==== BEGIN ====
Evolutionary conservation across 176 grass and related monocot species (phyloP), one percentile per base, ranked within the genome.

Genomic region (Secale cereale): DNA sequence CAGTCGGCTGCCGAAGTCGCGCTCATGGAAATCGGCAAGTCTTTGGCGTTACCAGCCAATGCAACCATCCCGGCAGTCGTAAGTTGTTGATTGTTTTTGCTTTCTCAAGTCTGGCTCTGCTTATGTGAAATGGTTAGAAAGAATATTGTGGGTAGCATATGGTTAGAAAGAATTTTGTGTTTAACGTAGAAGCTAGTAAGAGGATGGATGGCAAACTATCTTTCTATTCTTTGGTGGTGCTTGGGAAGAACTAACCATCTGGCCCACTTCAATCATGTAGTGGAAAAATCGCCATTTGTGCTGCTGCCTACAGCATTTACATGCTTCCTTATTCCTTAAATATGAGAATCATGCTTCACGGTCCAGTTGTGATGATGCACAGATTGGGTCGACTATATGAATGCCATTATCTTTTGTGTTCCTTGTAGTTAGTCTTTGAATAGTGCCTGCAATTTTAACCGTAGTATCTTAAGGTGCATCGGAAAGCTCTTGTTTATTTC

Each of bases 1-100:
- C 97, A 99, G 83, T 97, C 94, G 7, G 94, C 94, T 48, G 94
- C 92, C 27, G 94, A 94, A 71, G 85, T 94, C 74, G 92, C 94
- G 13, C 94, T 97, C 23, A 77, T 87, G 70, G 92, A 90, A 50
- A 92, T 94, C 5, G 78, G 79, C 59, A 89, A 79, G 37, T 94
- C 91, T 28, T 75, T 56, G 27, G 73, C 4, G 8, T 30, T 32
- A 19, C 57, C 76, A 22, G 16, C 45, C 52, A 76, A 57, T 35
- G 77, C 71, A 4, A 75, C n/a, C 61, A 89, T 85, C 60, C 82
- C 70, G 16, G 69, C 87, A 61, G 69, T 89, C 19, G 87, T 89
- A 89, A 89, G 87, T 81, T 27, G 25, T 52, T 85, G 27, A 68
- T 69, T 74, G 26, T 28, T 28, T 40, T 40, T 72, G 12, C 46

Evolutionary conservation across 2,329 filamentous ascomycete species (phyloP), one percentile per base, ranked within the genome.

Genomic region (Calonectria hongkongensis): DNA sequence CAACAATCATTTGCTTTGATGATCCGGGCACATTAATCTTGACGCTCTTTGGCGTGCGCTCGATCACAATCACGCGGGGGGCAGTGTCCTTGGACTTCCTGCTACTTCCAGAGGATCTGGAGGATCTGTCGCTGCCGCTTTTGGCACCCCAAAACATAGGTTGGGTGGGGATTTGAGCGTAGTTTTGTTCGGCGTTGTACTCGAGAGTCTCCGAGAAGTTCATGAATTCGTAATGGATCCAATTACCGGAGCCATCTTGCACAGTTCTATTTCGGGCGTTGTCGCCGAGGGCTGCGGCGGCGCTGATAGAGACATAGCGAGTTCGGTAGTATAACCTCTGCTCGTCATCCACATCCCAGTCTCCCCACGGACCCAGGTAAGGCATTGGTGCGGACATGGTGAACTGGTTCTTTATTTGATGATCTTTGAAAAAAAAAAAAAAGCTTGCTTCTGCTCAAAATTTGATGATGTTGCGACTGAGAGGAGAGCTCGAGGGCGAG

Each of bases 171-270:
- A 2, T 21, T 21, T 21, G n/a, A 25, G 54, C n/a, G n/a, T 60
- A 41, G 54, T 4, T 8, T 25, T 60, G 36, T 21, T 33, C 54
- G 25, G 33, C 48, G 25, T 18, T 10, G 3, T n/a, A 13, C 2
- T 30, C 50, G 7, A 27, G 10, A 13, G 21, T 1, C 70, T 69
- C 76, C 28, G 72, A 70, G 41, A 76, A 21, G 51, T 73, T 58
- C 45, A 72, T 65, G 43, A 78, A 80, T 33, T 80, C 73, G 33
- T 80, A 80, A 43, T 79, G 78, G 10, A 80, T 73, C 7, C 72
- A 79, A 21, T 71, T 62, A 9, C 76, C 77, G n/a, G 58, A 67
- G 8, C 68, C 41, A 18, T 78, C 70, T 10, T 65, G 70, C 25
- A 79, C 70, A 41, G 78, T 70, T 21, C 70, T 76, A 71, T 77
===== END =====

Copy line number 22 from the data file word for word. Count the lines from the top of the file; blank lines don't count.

- C 45, A 72, T 65, G 43, A 78, A 80, T 33, T 80, C 73, G 33